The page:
After amplification, the signal is sent through a simple high-pass filter consisting of a series 0.1 µF cap and shunt 5.6 kohm resistor. The signal is then sent to a Maxim MAX295 8th-order, low-pass switched capacitor filter. The MAX295 is wired as a variable cut-off, low-pass filter with a maximum frequency of approximately 6 kHz. The MAX295 also naturally attenuates any 50/60 Hz induced hum. The MAX295's output routes through a 10 kHz low-pass filter to attenuate any high-frequency clock noise. A CMOS 555-timer (Radio Shack part # 276-1718) generates the MAX295's needed clock signals. The 555-timer should be CMOS for the best and most stable performance. A 10 kohm potentiometer controls the frequency of the 555's clock signals. They'll vary from about 30 kHz to up around 500 kHz. This corresponds to a variable low-pass frequency cut-off in the MAX295 from around 600 Hz to 10 kHz. Fiddle with the 555's 1000 pF timing capacitor to change the clock frequency.
The signal is then fed to a TL071 op-amp configured as a 300 Hz high-pass filter. This further attenuates any 50/60 Hz hum and any other low-frequency rumbles.
Finally, the signal is fed to a LM386 audio amplifier (Radio Shack part # 276-1731). The LM386 is only designed to drive low-impedance (8, 16 or 32 ohm) headphones or speakers. The 10 µF capacitor across pins 1 & 8 of the LM386 is not needed if you only use headphones. To connect the audio output to a tape recoder, get another 8 ohm to 1,000 ohm impedance matching transformer and wire the 8 ohm side to the LM386's audio output and the 1,000 ohm side to the tape recorder input. Or tap the wiper of the 10 kohm volume pot directly, if you're so inclined.
Power is provided via a standard 9 volt battery. +5 VDC regulation is taken through a 78L05. -5 VDC is generated via a Maxim MAX660 voltage inverter. The MAX660 can source a higher output current and has a higher switching frequency, which is useful for this circuit.
Try to use 1% tolerance, metal-film resistors throughout the circuit. They offer the highest stability and lowest noise. Audio coupling capacitors and capacitors in the filters should be of film (polystyrene, mylar, etc.) dielectric. These are the "quietest" as they are not microphonic. Build the entire circuit into a metal box and always use a new, fresh 9 volt alkaline battery. Twist the wire leads from the potentiometers and audio output to reduce noise pick-up. Use a printed circuit board with a large ground plane and try to keep the input and outputs separated to avoid feedback oscillations.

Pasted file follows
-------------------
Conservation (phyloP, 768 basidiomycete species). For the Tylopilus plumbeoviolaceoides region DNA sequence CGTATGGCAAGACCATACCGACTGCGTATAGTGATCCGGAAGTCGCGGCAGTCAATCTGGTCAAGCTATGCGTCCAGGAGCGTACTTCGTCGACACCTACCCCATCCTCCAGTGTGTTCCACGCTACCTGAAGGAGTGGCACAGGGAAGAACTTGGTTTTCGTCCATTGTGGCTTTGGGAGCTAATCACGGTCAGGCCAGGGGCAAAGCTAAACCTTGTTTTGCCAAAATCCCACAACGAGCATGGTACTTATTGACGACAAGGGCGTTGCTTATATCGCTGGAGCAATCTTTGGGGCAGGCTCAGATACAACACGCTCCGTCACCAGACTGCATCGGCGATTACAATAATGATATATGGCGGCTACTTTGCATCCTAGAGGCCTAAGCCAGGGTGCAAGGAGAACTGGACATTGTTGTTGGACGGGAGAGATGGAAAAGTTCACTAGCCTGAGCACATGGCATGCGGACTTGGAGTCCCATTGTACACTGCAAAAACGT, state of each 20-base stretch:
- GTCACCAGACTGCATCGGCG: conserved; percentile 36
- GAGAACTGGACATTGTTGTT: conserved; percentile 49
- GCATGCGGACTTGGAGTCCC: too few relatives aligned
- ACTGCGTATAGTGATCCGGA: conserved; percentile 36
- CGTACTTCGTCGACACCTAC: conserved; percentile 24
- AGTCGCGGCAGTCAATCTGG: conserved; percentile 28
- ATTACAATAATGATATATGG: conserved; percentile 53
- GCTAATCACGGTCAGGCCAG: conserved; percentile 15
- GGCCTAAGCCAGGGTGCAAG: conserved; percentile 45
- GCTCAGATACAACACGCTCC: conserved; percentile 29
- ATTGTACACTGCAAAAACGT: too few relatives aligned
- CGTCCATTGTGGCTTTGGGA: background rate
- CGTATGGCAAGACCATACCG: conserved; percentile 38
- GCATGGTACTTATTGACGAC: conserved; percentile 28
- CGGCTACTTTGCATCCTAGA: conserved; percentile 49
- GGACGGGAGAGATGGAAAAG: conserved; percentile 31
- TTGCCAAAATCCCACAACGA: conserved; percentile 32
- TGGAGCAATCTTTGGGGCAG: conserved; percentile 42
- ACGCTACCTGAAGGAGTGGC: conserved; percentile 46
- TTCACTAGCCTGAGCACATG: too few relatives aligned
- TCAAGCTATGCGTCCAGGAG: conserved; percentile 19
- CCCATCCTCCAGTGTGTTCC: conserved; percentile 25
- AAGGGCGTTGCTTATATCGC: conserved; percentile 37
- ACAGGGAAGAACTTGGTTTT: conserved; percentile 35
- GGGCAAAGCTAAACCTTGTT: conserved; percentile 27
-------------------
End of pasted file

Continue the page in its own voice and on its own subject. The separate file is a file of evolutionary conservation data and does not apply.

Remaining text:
Detecting an Inductive Phone Tap
Yes, you can detect an inductive phone tap. Physical inspection is always the best, but a device called a Time Domain Reflectometer (TDR) can also be used. This is a device which sends a series of fast-rising (picosecond) pulses down a wire, then monitors their reflection on an oscilloscope. Sort of like a hard-wired radar. Since the ferrite pick-up core is an inductor, the returned signal will be distorted, as some of the energy of the transmitted pulse is "absorbed" into the ferrite. To counter a TDR, place the tap after a loading coil placed on the telephone wire pair or use a very small ferrite pick-up core. Also, you can place a tone (milliwatt, tone sweep generator, etc.) on your telephone line and probe around the terminal box looking for the tone to show up on another pair or any other suspicious wires. If you were to call your local milliwatt plant test number and you heard that 1,004 Hz tone while scanning the airwaves with your Radio Shack scanner... well... that wouldn't be good.